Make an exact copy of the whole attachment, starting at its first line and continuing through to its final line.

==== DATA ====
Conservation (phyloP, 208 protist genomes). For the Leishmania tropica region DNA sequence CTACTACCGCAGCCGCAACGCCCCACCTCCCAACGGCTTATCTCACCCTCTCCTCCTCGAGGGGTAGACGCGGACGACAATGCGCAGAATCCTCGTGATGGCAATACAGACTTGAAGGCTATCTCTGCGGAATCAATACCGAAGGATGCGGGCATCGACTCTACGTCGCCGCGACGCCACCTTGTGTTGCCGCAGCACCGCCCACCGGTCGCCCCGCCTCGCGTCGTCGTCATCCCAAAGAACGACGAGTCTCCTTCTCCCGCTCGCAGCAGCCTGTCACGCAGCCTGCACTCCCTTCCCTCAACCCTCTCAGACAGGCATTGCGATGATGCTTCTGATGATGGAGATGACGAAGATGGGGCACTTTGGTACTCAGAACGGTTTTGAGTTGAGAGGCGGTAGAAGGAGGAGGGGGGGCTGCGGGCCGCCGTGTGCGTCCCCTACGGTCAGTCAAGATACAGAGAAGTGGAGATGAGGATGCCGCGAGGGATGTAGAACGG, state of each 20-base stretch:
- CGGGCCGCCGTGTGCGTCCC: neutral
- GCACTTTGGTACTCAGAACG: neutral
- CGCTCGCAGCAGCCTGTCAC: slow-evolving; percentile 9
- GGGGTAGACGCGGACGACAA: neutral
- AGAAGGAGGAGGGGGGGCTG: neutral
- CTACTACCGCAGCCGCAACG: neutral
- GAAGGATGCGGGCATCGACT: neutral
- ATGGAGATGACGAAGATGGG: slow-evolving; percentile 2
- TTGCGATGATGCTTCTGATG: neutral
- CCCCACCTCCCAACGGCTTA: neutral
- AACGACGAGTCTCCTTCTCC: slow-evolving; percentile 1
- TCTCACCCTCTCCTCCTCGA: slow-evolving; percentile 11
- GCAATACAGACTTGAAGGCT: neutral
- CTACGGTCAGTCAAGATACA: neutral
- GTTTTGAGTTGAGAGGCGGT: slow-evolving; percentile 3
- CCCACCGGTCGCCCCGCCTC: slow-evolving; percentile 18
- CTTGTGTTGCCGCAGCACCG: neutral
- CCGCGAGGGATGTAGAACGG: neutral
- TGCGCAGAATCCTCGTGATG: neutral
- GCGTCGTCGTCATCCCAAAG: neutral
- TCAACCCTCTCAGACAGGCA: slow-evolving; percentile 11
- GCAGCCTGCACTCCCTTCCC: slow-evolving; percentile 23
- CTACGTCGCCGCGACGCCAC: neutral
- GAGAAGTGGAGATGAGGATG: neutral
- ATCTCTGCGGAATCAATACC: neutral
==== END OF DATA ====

Conservation (phyloP, 208 protist genomes). For the Leishmania tropica region DNA sequence CTACTACCGCAGCCGCAACGCCCCACCTCCCAACGGCTTATCTCACCCTCTCCTCCTCGAGGGGTAGACGCGGACGACAATGCGCAGAATCCTCGTGATGGCAATACAGACTTGAAGGCTATCTCTGCGGAATCAATACCGAAGGATGCGGGCATCGACTCTACGTCGCCGCGACGCCACCTTGTGTTGCCGCAGCACCGCCCACCGGTCGCCCCGCCTCGCGTCGTCGTCATCCCAAAGAACGACGAGTCTCCTTCTCCCGCTCGCAGCAGCCTGTCACGCAGCCTGCACTCCCTTCCCTCAACCCTCTCAGACAGGCATTGCGATGATGCTTCTGATGATGGAGATGACGAAGATGGGGCACTTTGGTACTCAGAACGGTTTTGAGTTGAGAGGCGGTAGAAGGAGGAGGGGGGGCTGCGGGCCGCCGTGTGCGTCCCCTACGGTCAGTCAAGATACAGAGAAGTGGAGATGAGGATGCCGCGAGGGATGTAGAACGG, state of each 20-base stretch:
- CGGGCCGCCGTGTGCGTCCC: neutral
- GCACTTTGGTACTCAGAACG: neutral
- CGCTCGCAGCAGCCTGTCAC: slow-evolving; percentile 9
- GGGGTAGACGCGGACGACAA: neutral
- AGAAGGAGGAGGGGGGGCTG: neutral
- CTACTACCGCAGCCGCAACG: neutral
- GAAGGATGCGGGCATCGACT: neutral
- ATGGAGATGACGAAGATGGG: slow-evolving; percentile 2
- TTGCGATGATGCTTCTGATG: neutral
- CCCCACCTCCCAACGGCTTA: neutral
- AACGACGAGTCTCCTTCTCC: slow-evolving; percentile 1
- TCTCACCCTCTCCTCCTCGA: slow-evolving; percentile 11
- GCAATACAGACTTGAAGGCT: neutral
- CTACGGTCAGTCAAGATACA: neutral
- GTTTTGAGTTGAGAGGCGGT: slow-evolving; percentile 3
- CCCACCGGTCGCCCCGCCTC: slow-evolving; percentile 18
- CTTGTGTTGCCGCAGCACCG: neutral
- CCGCGAGGGATGTAGAACGG: neutral
- TGCGCAGAATCCTCGTGATG: neutral
- GCGTCGTCGTCATCCCAAAG: neutral
- TCAACCCTCTCAGACAGGCA: slow-evolving; percentile 11
- GCAGCCTGCACTCCCTTCCC: slow-evolving; percentile 23
- CTACGTCGCCGCGACGCCAC: neutral
- GAGAAGTGGAGATGAGGATG: neutral
- ATCTCTGCGGAATCAATACC: neutral